110 Cookson Lane | Whitefield, ME  04353 | 207-232-7600 |  tim@lackeysailing.com

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| Wednesday, April 8, 2015

After some initial setup and preparing the materials required, I turned to the opening ports' installation.  To begin, I ran a drill bit through all the holes in the cabin side, as some had become partially filled during the deck work earlier.  Then, I used a countersink to bore small bevels at all the screw locations, my usual practice to allow a place for extra sealant at the fasteners themselves.   I installed protective plastic over the decks to give me a clean work space and prevent a mess from going everywhere.

I started on the port side aft, and learned a lot from the first experience.  I tried removing the opening part of the port to improve access and make the assembly lighter, but the screws were well fixed and I decided not to press it.    I dry-fit the port to test its fit and to determine how best to proceed.  The opening was a fairly close fit, but not tight enough to hold the unit in place on its own, so I added a spring clamp at the top, thinking the slim clamp would fit better on the inside of the port between the hinges.

The opening didn't leave a lot of room for sealant around the port body, so although I didn't want to bed the inside part of the port, I decided to add a strip of butyl tape right at the juncture between the inner flange and the spigot.

With the port back in place and clamped, I applied sealant around the edges, and then onto the cabin side where the outer trim ring would fit.  I was generous with the sealant.  Here I began to see how I'd have to do things differently on the other units:  I had to remove the clamp to expose all the top for sealant, and this led to some awkward juxtapositioning of the port, my hand, the caulking gun, and the trim ring.  Not to mention the camera.


In the event, with some effort--and learning all the while--Igot the trim ring on, and secured with a couple new 10-24 flat head machine screws through the flange, reaching inside to get a couple nuts going first,  before inserting the rest of the screws.   Then, from inside I installed the remaining nuts and tightened everything as much as possible.  To complete the job, I had to reach through the port to hold either the nut or the screw head while tightening from the other side.  I first tried this from within, but it was too hard to find the slotted screw heads blindly, so I moved outside and used a small ratchet and socket to hold the nuts within while tightening the screw.  Because I couldn't reach the nuts along the top because the opening part of the port was in the way, I used locking pliers to hold those while turning the screws.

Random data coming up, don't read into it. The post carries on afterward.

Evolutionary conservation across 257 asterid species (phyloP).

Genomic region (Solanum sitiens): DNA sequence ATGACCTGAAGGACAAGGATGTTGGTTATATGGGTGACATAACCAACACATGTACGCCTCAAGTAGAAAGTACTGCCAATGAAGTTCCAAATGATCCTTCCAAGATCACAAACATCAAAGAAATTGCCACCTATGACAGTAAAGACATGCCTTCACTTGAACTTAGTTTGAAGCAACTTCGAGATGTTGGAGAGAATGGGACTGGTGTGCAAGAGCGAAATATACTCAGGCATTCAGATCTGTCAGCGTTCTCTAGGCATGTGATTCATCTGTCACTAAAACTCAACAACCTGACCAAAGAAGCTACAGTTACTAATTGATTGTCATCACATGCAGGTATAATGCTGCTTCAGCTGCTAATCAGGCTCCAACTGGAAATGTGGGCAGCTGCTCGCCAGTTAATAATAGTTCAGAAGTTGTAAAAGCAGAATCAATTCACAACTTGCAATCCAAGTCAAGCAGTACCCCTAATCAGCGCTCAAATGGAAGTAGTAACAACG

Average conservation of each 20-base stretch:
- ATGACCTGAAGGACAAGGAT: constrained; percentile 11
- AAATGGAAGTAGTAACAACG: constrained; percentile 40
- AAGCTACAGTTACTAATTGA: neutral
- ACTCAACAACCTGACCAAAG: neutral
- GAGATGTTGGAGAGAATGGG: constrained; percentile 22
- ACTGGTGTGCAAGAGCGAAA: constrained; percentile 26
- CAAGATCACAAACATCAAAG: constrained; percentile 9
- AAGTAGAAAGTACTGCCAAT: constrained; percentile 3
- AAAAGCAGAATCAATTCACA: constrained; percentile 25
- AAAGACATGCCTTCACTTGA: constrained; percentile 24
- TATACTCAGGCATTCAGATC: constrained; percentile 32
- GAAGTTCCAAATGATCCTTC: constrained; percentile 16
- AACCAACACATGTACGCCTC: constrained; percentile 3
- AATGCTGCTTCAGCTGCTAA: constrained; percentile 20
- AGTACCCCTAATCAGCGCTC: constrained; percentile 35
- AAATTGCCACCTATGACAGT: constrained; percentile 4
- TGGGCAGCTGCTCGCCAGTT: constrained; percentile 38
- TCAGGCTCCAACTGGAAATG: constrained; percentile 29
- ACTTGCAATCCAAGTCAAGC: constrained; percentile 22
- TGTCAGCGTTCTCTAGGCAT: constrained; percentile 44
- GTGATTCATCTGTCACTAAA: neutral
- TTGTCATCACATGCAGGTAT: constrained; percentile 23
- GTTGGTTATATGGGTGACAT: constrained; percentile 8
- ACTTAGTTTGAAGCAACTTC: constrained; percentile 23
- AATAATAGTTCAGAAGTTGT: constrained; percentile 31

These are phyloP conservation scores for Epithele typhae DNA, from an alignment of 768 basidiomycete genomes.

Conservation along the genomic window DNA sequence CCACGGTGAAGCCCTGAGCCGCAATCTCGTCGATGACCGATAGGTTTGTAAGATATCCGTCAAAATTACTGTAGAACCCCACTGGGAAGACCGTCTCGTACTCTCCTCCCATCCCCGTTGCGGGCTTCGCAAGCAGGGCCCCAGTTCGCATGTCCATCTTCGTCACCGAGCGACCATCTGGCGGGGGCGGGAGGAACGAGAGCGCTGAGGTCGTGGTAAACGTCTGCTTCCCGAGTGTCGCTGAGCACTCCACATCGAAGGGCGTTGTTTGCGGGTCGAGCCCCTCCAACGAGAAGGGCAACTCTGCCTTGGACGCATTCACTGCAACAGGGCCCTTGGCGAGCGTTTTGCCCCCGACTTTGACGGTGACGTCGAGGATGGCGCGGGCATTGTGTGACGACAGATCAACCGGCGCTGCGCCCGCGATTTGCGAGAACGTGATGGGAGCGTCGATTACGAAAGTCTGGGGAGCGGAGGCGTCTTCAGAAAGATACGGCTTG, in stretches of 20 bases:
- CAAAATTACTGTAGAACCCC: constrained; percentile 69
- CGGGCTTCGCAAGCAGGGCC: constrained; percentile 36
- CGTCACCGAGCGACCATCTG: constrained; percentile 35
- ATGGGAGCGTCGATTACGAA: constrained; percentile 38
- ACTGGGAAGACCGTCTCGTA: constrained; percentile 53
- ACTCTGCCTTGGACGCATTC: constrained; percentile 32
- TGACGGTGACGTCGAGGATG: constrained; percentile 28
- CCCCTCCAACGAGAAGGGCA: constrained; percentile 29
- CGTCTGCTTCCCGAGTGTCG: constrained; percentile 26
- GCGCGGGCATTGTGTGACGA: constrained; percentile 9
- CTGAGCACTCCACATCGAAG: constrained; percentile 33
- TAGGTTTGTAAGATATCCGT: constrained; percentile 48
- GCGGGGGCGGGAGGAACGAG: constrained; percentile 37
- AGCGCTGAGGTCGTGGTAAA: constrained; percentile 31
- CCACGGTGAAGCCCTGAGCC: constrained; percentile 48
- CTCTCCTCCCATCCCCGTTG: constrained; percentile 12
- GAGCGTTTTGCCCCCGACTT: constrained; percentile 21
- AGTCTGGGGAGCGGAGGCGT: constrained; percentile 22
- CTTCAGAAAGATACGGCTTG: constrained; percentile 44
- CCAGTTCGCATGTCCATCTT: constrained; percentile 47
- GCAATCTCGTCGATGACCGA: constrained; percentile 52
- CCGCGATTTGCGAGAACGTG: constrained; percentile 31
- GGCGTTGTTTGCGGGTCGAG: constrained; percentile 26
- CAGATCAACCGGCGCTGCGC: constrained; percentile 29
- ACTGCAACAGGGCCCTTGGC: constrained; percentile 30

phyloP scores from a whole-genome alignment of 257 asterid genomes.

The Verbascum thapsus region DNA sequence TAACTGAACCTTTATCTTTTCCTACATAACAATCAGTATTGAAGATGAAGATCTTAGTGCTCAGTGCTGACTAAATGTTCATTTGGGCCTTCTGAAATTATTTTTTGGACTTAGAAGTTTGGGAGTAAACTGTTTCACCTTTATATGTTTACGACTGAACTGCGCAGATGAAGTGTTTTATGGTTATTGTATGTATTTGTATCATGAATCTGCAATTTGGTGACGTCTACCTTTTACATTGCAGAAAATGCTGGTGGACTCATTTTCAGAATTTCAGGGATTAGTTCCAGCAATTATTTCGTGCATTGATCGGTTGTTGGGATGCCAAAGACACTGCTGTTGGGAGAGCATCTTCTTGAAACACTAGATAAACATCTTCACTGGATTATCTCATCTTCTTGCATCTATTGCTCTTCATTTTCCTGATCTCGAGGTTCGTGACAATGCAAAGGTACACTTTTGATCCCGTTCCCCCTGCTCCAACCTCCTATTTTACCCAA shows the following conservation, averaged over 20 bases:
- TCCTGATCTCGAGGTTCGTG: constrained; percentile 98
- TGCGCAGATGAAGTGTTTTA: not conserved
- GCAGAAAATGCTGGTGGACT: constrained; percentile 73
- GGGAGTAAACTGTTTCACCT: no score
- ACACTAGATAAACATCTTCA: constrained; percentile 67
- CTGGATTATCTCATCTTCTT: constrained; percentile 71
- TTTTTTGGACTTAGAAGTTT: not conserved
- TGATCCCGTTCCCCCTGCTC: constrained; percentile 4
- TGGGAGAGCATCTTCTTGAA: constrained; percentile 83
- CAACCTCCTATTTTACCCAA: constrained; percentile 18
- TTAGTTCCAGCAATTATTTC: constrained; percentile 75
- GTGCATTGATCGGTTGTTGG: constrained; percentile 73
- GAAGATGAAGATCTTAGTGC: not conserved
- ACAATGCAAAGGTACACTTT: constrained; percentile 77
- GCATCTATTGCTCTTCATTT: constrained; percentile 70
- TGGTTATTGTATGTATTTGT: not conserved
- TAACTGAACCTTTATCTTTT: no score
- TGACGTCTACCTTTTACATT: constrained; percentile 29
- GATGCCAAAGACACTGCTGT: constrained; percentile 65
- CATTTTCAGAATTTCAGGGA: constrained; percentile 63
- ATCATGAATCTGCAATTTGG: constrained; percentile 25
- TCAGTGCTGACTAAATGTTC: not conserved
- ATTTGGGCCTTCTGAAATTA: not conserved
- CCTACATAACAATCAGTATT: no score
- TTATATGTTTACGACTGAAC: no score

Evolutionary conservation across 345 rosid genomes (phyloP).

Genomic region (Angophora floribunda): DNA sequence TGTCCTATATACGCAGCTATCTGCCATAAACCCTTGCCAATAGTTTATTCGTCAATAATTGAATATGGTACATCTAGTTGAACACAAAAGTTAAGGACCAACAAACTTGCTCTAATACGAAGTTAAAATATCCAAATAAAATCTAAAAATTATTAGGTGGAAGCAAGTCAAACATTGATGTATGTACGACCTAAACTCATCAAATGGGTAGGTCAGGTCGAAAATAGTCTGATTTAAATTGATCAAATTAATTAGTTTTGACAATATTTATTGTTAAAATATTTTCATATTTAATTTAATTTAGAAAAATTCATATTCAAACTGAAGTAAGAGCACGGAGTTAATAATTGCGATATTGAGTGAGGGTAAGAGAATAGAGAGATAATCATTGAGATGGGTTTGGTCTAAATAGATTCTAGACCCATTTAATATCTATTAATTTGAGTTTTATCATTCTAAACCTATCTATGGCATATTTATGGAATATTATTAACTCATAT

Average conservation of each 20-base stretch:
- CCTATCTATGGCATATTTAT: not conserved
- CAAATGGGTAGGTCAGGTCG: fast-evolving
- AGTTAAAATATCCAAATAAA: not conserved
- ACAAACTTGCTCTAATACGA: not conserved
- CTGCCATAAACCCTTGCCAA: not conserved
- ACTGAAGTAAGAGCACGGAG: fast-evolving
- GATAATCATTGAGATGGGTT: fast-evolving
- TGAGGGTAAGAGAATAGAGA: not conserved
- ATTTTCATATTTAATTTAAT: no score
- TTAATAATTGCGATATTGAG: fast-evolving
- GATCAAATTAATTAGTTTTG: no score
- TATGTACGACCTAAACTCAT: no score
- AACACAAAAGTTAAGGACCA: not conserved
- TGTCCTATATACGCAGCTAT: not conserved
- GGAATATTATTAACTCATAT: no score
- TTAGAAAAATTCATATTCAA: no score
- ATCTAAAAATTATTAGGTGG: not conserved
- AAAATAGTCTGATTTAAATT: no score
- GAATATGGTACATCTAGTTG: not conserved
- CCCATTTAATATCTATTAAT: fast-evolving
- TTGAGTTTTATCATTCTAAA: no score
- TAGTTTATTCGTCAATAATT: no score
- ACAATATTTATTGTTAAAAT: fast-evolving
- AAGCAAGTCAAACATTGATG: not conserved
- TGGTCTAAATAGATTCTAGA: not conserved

This was all a lot less fun than I'd hoped it would be, but I was older and wiser by the end of the first one.  It's not like I hadn't done this before, but every boat and specific hardware is different.  Several aspects of my first port hadn't proved to be the best option.

With the port tightly bolted in place, I cleaned up the excess sealant inside and out, and retooled myself for the next five.  The bolts were intentionally over-long, and I'd come back later and address the excess.


For the remaining ports, I used a bar clamp to secure the inner body instead of the spring clamp.  Not only did this hold the port much more securely, but it also worked better at drawing the port (and the ill-fitting interior liner) more tightly into position.  Plus, I could align it so that the outer part of the clamp was above the footprint of the trim ring, allowing me to apply the sealant everywhere while the clamp was in place.  And the inner part of the clamp held the opening part of the port out of the way, making the reach-through access easier. 

In practice, this worked much better, and I installed the remaining two ports on the port side in about the same time it'd taken me to do the first one.



After lunch, I moved my operation to the starboard side, and installed the three ports there.  By now, I had the process down pat, and these three ports took about two hours to complete, versus over three for the port side.



With that complete, I used up what remained of my motivation to take care of two tiny projects.  First, I installed a new round zinc on the keel.  This oddly-placed zinc was directly connected through the hull to the ship's common bonding system within.  The owner requested that the new zinc be larger than the old, so I installed the next-larger size.

With the boat level, I measured the center of the cockpit well and installed a new inclinometer to replace the broken old one.  Self-adhesive, the unit was straightforward to install. 


Total Time Billed on This Job Today:  6.75

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0600 Weather Report:
Clear and calm, 20.  Forecast for the day:  Partly sunny with increasing clouds and chance of snow overnight, 40